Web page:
At the start of this article, I asked why users were confused about what OS or applications they were using. An analogy: to drive a car on a public road, one needs to do a drivers test. This involves theoretical and practical training, after which one has a reasonable grasp of the concepts involved as well as some baseline experience to use in the act of driving itself. Using a computer is an altogether different proposition – one goes to the computer store, buys the computer and starts using it. This does not mean however that one is proficient in the use of that computer, and therefore the lack of general knowledge amongst casual computer users.

This issue is platform-independent, yet the stigma remains that FOSS and Linux are more difficult to use. Difficulty is not necessarily determined by what platform you use, but rather the training you receive in the use of that platform.

So take the time to learn something new today, about whatever platform you are using …

Adventures in Linux distro land

The number of articles lately concerning the overwhelming amount of Linux distributions available is quite interesting; why now? Perhaps because Linux on the desktop is becoming a little more mainstream. Or perhaps because of the miriad number of embedded devices that use Linux ( think home automation, signage boards, NAS storage, netbooks, phones, radios, media players, industrial devices, etc. ) and that are more visible. Whatever the reason, I think it’s always been a positive thing, with the competitive nature of open source driving improvement and maturation. And open source does not need proprietary offerings as competition ( as another journalist has recently inferred ). FOSS in itself is its own competition.

Just because there are numerous distros available ( distrowatch.com keeps track of the Top100 ) doesn’t mean Joe Blogs needs to become a guru on all or most of these. Many are specialist distros catering for recovery, security, audio, media or other areas and for the most part, one can keep your eye on the top 20 for something to use within mainstream server or desktop areas.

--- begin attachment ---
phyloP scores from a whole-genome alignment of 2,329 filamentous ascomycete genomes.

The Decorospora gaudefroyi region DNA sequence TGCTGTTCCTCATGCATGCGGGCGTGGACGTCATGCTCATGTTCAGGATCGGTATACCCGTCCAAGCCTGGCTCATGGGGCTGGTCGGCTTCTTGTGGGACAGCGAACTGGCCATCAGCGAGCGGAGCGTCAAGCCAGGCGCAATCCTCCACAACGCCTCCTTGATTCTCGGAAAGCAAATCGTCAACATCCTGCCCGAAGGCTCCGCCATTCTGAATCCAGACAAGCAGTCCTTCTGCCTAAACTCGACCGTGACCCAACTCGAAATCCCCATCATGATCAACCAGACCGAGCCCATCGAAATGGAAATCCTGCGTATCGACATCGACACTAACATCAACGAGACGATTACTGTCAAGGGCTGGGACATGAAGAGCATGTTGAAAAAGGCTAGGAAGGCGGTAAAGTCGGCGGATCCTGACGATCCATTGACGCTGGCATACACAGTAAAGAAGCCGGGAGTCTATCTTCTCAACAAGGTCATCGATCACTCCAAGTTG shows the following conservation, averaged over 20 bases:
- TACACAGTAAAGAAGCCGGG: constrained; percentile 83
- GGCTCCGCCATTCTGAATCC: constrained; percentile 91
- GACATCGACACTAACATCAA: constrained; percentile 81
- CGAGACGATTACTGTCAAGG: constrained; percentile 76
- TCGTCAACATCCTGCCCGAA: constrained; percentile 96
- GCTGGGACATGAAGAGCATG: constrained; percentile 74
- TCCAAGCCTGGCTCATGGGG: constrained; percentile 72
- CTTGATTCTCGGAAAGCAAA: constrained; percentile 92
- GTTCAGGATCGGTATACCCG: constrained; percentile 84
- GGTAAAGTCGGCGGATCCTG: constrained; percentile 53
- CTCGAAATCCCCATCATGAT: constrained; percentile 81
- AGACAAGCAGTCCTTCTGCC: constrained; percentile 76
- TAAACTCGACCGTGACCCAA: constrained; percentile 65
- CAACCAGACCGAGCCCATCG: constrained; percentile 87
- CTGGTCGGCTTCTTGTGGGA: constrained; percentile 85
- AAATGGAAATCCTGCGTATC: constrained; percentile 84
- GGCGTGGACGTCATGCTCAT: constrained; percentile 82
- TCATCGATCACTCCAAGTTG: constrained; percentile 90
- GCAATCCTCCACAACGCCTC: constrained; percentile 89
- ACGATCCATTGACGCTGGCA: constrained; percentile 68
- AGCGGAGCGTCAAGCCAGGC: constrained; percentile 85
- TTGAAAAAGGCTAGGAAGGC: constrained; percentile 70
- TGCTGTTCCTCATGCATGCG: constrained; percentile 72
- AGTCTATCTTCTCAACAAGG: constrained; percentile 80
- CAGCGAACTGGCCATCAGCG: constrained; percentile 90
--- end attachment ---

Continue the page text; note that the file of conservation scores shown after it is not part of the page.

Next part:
For desktop use, Ubuntu, Mandrake, Mint, Fedora, Puppy and openSuse come to mind. On the server side Centos, RedHat, SLES, Debian and Slackware are the main choices. For Business server use ( ala Windows Server SBS ) you can look at ebox and ClearOS.

So overall, that is not an overwhelming set of choices – just enough to give you something you are comfortable with. Read reviews on each, do a test run in a virtual machine ( care of VirtualBox ) and make the switch.

Here follows a quick matrix showing the main distros in each area.

Desktop Ubuntu, Mandriva, Mint, Fedora, Puppy, openSuse
Server Red Hat Enterprise, Centos, SLES, Debian, Slackware, Scientific
SBS ebox, ClearOS
Security Backtrack, Nexenta,
Recovery Knoppix, SystemRescueCD, CloneZilla,
AV Mythbuntu, 64Studio , Musix
Storage FreeNAS, OpenFiler

Tweetdeck on Slackware64 13.0

I recently came across this application ( thanks Nic ) so only natural that I try it out ( especially as I have an issue with the plasma twitter widget in KDE 4.2.4 ). Couple of issues though:

  • requires Adobe AIR
  • only 32-bit
  • packaged only for deb and rpm

I did some searching and with a couple of articles, managed to piece together an installation routine for Slackware64 13.0:

  • make sure your Slackware64 is multi-lib enabled
  • download the 32-bit packages of gnome-keyring and nss packages from the GSB project ( one is in l/ and the other in a/ )
  • convert to Slack64 compat packages using /usr/sbin/convertpkg-compat32 -i <package_file_name>
  • install converted packages above ( found in /tmp )
  • download AIR SDK ( not runtime )
  • mkdir /opt/AIR
  • extract archive into this directory
  • mkdir /opt/AIR-APPS/<app-name>
  • download the application ( for Tweetdeck I had to use Windows/FF as the manual download link did not show up in my Slack/FF )
  • extract ( using unzip ) to the APPS/<app-name> dirrectory
  • run using: /opt/AIR/bin/adl -nodebug /opt/AIR-APPS/tweetdeck/META-INF/AIR/application.xml /opt/AIR-APPS/tweetdeck

No too bad an install but it would be nice for Adobe to support non-rpm/deb users with a .tar.gz package and 64-bit Linux. Maybe to come?